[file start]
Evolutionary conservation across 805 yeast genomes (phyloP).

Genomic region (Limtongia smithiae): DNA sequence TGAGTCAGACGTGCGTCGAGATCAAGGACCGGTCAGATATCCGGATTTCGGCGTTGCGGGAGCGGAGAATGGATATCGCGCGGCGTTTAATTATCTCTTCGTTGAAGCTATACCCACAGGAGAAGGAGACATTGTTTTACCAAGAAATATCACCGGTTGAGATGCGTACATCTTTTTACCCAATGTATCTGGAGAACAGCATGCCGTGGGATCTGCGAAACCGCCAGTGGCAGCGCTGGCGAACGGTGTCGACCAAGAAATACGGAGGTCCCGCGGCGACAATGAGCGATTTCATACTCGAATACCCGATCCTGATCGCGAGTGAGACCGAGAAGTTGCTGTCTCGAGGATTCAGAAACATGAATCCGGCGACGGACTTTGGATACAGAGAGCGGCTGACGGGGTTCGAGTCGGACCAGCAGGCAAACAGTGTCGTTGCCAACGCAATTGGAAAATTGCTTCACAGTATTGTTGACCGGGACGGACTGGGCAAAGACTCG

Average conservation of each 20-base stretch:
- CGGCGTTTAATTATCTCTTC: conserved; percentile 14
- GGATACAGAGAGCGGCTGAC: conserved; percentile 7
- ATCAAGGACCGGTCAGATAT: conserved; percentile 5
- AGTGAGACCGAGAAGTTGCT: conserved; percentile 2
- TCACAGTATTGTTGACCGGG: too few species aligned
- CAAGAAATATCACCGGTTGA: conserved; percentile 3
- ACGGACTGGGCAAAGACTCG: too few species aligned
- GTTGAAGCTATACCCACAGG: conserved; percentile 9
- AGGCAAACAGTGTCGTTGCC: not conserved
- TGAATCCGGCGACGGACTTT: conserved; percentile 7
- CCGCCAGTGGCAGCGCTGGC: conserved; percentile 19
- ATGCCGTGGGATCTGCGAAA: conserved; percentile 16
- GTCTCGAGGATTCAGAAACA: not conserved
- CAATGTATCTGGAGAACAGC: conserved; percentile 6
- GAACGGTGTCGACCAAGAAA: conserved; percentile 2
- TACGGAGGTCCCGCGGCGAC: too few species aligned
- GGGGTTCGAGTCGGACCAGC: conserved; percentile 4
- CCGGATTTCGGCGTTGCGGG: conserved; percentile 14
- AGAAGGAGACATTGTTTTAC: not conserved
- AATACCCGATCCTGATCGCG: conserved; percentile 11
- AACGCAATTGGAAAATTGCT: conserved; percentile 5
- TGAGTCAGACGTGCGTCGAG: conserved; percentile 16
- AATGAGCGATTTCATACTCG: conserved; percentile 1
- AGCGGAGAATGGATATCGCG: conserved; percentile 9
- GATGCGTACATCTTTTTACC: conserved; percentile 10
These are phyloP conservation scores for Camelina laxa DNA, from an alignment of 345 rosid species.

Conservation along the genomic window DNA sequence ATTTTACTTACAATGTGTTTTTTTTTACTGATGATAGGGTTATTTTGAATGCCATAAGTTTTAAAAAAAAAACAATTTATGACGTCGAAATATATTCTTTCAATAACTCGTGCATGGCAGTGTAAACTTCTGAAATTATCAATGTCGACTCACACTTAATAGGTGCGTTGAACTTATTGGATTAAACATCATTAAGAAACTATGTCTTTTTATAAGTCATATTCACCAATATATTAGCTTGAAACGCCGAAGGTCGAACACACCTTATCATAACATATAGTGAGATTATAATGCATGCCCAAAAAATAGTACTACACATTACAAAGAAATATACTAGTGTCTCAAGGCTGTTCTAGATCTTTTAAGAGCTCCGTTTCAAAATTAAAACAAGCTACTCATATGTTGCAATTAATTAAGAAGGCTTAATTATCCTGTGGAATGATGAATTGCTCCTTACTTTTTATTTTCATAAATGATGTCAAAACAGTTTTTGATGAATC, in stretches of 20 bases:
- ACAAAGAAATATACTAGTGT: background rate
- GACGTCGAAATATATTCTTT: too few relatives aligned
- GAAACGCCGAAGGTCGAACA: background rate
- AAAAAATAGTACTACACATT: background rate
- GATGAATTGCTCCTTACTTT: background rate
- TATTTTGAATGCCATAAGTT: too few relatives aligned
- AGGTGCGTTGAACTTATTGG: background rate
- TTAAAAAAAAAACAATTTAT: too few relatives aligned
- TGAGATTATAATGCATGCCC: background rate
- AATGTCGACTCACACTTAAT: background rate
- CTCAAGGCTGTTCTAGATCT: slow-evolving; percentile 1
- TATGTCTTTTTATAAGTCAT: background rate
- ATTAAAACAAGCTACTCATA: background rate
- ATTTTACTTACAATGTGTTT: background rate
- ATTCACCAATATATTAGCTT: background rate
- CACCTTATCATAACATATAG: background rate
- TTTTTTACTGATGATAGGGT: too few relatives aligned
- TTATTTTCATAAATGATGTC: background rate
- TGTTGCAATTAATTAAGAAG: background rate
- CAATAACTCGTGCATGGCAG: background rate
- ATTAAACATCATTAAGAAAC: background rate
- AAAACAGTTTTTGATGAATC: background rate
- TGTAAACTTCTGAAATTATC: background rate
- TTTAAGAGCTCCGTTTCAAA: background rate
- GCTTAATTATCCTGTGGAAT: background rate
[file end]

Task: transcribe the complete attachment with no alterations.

Evolutionary conservation across 805 yeast genomes (phyloP).

Genomic region (Limtongia smithiae): DNA sequence TGAGTCAGACGTGCGTCGAGATCAAGGACCGGTCAGATATCCGGATTTCGGCGTTGCGGGAGCGGAGAATGGATATCGCGCGGCGTTTAATTATCTCTTCGTTGAAGCTATACCCACAGGAGAAGGAGACATTGTTTTACCAAGAAATATCACCGGTTGAGATGCGTACATCTTTTTACCCAATGTATCTGGAGAACAGCATGCCGTGGGATCTGCGAAACCGCCAGTGGCAGCGCTGGCGAACGGTGTCGACCAAGAAATACGGAGGTCCCGCGGCGACAATGAGCGATTTCATACTCGAATACCCGATCCTGATCGCGAGTGAGACCGAGAAGTTGCTGTCTCGAGGATTCAGAAACATGAATCCGGCGACGGACTTTGGATACAGAGAGCGGCTGACGGGGTTCGAGTCGGACCAGCAGGCAAACAGTGTCGTTGCCAACGCAATTGGAAAATTGCTTCACAGTATTGTTGACCGGGACGGACTGGGCAAAGACTCG

Average conservation of each 20-base stretch:
- CGGCGTTTAATTATCTCTTC: conserved; percentile 14
- GGATACAGAGAGCGGCTGAC: conserved; percentile 7
- ATCAAGGACCGGTCAGATAT: conserved; percentile 5
- AGTGAGACCGAGAAGTTGCT: conserved; percentile 2
- TCACAGTATTGTTGACCGGG: too few species aligned
- CAAGAAATATCACCGGTTGA: conserved; percentile 3
- ACGGACTGGGCAAAGACTCG: too few species aligned
- GTTGAAGCTATACCCACAGG: conserved; percentile 9
- AGGCAAACAGTGTCGTTGCC: not conserved
- TGAATCCGGCGACGGACTTT: conserved; percentile 7
- CCGCCAGTGGCAGCGCTGGC: conserved; percentile 19
- ATGCCGTGGGATCTGCGAAA: conserved; percentile 16
- GTCTCGAGGATTCAGAAACA: not conserved
- CAATGTATCTGGAGAACAGC: conserved; percentile 6
- GAACGGTGTCGACCAAGAAA: conserved; percentile 2
- TACGGAGGTCCCGCGGCGAC: too few species aligned
- GGGGTTCGAGTCGGACCAGC: conserved; percentile 4
- CCGGATTTCGGCGTTGCGGG: conserved; percentile 14
- AGAAGGAGACATTGTTTTAC: not conserved
- AATACCCGATCCTGATCGCG: conserved; percentile 11
- AACGCAATTGGAAAATTGCT: conserved; percentile 5
- TGAGTCAGACGTGCGTCGAG: conserved; percentile 16
- AATGAGCGATTTCATACTCG: conserved; percentile 1
- AGCGGAGAATGGATATCGCG: conserved; percentile 9
- GATGCGTACATCTTTTTACC: conserved; percentile 10
These are phyloP conservation scores for Camelina laxa DNA, from an alignment of 345 rosid species.

Conservation along the genomic window DNA sequence ATTTTACTTACAATGTGTTTTTTTTTACTGATGATAGGGTTATTTTGAATGCCATAAGTTTTAAAAAAAAAACAATTTATGACGTCGAAATATATTCTTTCAATAACTCGTGCATGGCAGTGTAAACTTCTGAAATTATCAATGTCGACTCACACTTAATAGGTGCGTTGAACTTATTGGATTAAACATCATTAAGAAACTATGTCTTTTTATAAGTCATATTCACCAATATATTAGCTTGAAACGCCGAAGGTCGAACACACCTTATCATAACATATAGTGAGATTATAATGCATGCCCAAAAAATAGTACTACACATTACAAAGAAATATACTAGTGTCTCAAGGCTGTTCTAGATCTTTTAAGAGCTCCGTTTCAAAATTAAAACAAGCTACTCATATGTTGCAATTAATTAAGAAGGCTTAATTATCCTGTGGAATGATGAATTGCTCCTTACTTTTTATTTTCATAAATGATGTCAAAACAGTTTTTGATGAATC, in stretches of 20 bases:
- ACAAAGAAATATACTAGTGT: background rate
- GACGTCGAAATATATTCTTT: too few relatives aligned
- GAAACGCCGAAGGTCGAACA: background rate
- AAAAAATAGTACTACACATT: background rate
- GATGAATTGCTCCTTACTTT: background rate
- TATTTTGAATGCCATAAGTT: too few relatives aligned
- AGGTGCGTTGAACTTATTGG: background rate
- TTAAAAAAAAAACAATTTAT: too few relatives aligned
- TGAGATTATAATGCATGCCC: background rate
- AATGTCGACTCACACTTAAT: background rate
- CTCAAGGCTGTTCTAGATCT: slow-evolving; percentile 1
- TATGTCTTTTTATAAGTCAT: background rate
- ATTAAAACAAGCTACTCATA: background rate
- ATTTTACTTACAATGTGTTT: background rate
- ATTCACCAATATATTAGCTT: background rate
- CACCTTATCATAACATATAG: background rate
- TTTTTTACTGATGATAGGGT: too few relatives aligned
- TTATTTTCATAAATGATGTC: background rate
- TGTTGCAATTAATTAAGAAG: background rate
- CAATAACTCGTGCATGGCAG: background rate
- ATTAAACATCATTAAGAAAC: background rate
- AAAACAGTTTTTGATGAATC: background rate
- TGTAAACTTCTGAAATTATC: background rate
- TTTAAGAGCTCCGTTTCAAA: background rate
- GCTTAATTATCCTGTGGAAT: background rate